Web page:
Firm dates for December 2007

Just got off the phone with after spending half an evening trying to get tickets booked through their website (which kept promising fares we’d seen on but always threw an error at us every time we tried to commit and purchase…hate that), and getting frustrated, and taking their suggestion and calling them. It was still a 45-minute phone call. And we ended up paying more than what we’d been led to believe was the best possible price. Hate that too.

That’s going to be a lot of self-bubbled water I’m going to have to drink to compensate.

Anyhoo, here’s the agenda:

– Nov. 30: fly into Detroit
– Dec. 1: Bribe my dad to take us back to the airport a mere 10 hours after flying in and depart for Puerto Vallarta, meet up with Brian and Mikey who amazingly, after a very annoying trip to Italy, are still up for travel with us!
– Dec. 9: Head back to Detroit
– Dec. 15: Carolyn and Max get married
– Dec. 17: Head back to Regensburg to catch the end of the Christmas market season

Check out our calendar if you need to see it graphically to make sense of it.

Follow-up to the Sprudler post

I’d rather fizzle out than just go flatTammy wanted to see my math on the Sprudler we bought yesterday. Really saving money on fizzy water will definitely keep me in the clear, if you know what I mean: I’ll have to consume 5300 L of water bubbled with my Sprudler before it starts to become cheaper than buying bottled fizzy water. Click on the image at the left to see the results in graph form. There are some basic assumptions at work here:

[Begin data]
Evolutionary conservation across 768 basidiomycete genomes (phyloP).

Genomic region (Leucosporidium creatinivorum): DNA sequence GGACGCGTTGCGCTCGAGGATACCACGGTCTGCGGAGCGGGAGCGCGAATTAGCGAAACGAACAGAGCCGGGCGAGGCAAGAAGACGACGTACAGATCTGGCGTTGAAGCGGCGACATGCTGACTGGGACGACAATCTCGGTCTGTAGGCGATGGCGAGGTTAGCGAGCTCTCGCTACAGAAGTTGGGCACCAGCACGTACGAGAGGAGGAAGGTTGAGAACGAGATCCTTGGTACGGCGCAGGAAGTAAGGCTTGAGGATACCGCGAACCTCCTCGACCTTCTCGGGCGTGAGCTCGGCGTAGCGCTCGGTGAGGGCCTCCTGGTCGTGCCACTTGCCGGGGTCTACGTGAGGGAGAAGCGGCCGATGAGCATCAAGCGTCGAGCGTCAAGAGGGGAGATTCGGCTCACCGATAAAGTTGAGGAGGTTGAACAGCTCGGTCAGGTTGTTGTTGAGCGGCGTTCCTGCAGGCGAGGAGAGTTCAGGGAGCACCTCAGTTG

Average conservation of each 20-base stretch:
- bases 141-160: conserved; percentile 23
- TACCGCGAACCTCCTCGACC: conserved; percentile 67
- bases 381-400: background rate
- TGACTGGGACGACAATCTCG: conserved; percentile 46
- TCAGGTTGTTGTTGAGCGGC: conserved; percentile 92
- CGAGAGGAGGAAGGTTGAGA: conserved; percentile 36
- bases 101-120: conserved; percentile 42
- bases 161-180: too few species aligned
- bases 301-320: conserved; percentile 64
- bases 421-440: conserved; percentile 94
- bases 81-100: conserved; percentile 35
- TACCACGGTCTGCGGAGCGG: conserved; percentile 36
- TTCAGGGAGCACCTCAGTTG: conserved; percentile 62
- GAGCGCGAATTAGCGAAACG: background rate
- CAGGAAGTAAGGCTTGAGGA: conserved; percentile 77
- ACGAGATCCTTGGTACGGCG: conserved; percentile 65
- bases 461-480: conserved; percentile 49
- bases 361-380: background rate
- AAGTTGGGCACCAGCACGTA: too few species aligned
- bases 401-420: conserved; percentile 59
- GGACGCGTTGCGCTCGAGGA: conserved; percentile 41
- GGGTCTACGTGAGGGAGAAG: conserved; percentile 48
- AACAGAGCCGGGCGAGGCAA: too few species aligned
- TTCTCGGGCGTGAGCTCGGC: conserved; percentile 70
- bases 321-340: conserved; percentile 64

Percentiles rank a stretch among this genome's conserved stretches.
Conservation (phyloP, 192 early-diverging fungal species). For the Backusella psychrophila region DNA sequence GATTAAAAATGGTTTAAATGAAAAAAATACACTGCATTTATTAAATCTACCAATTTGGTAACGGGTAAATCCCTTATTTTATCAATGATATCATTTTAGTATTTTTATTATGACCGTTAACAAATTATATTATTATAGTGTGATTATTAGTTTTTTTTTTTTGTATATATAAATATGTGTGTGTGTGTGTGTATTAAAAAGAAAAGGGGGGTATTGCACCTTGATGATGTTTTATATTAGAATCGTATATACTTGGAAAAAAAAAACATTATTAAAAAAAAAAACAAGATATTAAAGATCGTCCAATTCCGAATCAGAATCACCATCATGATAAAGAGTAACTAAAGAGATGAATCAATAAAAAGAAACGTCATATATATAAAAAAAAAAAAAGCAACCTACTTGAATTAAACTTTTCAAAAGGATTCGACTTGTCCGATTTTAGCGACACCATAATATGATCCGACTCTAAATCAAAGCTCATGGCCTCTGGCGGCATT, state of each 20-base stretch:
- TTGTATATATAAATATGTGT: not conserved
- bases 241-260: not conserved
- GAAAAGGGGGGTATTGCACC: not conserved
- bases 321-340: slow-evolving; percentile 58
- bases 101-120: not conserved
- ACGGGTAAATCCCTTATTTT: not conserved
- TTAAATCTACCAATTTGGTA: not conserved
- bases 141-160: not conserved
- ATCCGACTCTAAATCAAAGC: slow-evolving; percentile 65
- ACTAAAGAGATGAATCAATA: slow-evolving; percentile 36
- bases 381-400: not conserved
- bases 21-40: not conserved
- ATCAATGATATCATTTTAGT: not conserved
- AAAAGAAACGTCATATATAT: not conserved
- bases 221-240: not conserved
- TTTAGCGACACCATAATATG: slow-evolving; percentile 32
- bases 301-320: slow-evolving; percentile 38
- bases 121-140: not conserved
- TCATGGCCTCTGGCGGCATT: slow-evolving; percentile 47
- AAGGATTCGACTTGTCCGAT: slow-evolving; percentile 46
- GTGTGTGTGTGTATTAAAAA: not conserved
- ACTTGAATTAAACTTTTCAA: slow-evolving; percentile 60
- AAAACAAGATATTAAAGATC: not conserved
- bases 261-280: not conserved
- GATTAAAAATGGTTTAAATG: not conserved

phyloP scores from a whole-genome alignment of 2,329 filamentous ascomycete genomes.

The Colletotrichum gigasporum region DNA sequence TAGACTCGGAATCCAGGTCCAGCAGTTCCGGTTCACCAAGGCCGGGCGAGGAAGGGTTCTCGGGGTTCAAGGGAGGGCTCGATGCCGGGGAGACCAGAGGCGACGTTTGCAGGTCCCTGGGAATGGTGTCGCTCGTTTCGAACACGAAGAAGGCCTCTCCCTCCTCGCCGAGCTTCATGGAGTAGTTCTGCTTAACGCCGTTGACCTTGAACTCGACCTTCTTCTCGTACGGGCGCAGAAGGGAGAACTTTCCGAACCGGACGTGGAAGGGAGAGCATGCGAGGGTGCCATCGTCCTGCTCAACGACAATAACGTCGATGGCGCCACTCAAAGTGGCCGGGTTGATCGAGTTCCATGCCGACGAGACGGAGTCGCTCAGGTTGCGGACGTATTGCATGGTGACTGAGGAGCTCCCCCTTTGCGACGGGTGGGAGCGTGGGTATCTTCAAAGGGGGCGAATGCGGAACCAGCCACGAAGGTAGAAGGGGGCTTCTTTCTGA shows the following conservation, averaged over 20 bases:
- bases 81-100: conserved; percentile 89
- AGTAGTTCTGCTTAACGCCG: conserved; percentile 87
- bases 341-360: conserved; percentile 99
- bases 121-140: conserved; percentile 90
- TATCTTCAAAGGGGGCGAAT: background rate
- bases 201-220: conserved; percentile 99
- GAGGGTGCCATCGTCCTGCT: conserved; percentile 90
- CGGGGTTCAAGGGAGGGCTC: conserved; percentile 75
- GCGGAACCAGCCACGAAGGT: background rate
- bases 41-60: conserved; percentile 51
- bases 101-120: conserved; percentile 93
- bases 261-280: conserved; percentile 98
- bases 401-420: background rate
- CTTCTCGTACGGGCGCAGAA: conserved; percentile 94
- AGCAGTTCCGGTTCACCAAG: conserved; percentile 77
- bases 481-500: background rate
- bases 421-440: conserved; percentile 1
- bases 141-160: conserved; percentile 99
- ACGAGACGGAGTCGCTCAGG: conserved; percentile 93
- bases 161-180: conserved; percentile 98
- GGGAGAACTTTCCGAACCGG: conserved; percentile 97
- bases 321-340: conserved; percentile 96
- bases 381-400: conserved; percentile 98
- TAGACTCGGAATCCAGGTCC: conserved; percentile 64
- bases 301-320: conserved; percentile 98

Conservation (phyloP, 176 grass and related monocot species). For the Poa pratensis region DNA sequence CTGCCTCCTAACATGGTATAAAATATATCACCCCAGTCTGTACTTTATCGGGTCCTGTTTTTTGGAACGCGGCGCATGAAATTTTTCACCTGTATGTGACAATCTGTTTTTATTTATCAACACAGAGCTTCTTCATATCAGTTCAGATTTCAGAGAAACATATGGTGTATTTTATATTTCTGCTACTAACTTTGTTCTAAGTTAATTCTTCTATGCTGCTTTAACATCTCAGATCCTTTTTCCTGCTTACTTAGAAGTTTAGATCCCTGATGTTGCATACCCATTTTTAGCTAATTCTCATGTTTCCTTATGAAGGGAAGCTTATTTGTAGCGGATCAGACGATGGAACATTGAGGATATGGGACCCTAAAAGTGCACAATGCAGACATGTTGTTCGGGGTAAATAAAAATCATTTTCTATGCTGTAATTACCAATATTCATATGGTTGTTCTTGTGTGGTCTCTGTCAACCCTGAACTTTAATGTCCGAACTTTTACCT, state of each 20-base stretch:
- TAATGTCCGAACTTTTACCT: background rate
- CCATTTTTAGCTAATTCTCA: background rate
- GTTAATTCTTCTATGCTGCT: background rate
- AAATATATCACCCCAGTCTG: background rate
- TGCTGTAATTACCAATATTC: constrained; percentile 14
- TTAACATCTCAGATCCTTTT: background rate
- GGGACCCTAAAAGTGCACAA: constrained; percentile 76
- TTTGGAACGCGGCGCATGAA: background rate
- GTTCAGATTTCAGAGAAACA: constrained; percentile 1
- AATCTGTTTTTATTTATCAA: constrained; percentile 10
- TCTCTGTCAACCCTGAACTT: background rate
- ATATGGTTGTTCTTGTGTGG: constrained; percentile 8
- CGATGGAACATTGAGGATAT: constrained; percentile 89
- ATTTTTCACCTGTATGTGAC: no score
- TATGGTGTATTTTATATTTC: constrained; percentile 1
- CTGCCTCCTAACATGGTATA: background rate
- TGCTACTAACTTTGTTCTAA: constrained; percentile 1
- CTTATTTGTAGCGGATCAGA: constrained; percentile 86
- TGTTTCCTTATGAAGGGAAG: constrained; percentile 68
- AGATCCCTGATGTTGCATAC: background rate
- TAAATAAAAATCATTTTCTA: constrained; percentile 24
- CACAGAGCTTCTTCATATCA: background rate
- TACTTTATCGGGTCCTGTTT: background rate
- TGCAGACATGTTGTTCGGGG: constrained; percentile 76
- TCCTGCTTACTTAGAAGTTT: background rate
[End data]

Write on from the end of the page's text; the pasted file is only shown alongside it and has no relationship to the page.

– When I’m bubbling my own water, I assume my employer will pay for it. If I had to pay for my own water costs as well, it would take **much** longer for the Sprudler to pay for itself.

– The cost of schlepping 1½ L bottles on my bike to work (filled) and from work (empty) is not factored in here at all. Nor is the the cost of time spent shopping for the water or returning the empties for the whopping 0,25 € deposit per bottle.

– I **am** factoring in the cost of purchasing the device and one cylinder of CO2 good for 60 L of moderate carbonation, and refilling that cylinder every 60 L of water consumed. But all this math is based on the assumption that my Sprudler is going to bubble me up 5300 L (or more) of water without incurring any further equipment costs (i.e., replacement, because the whole thing does seem rather flimsily constructed). However, I have not counted the costs of replacing the Sprudel containers — the instructions state that they are to be replaced by April 2009 (probably because they’ll eventually weaken after years of containing carbonated water).

I drink by my estimates about 18¾ L of water per week at the office (between 3 and 4½ L per business day depending on whether I go to the gym in the morning before work and/or how much I lose through my pores during my morning commute in).

5300 / 18¾ = 282⅔ weeks

…or about 6½ years (remember, I only work 44 weeks a year!). So, if this were an exercise in cheapness, I’d call it a long-term cost reduction measure at best.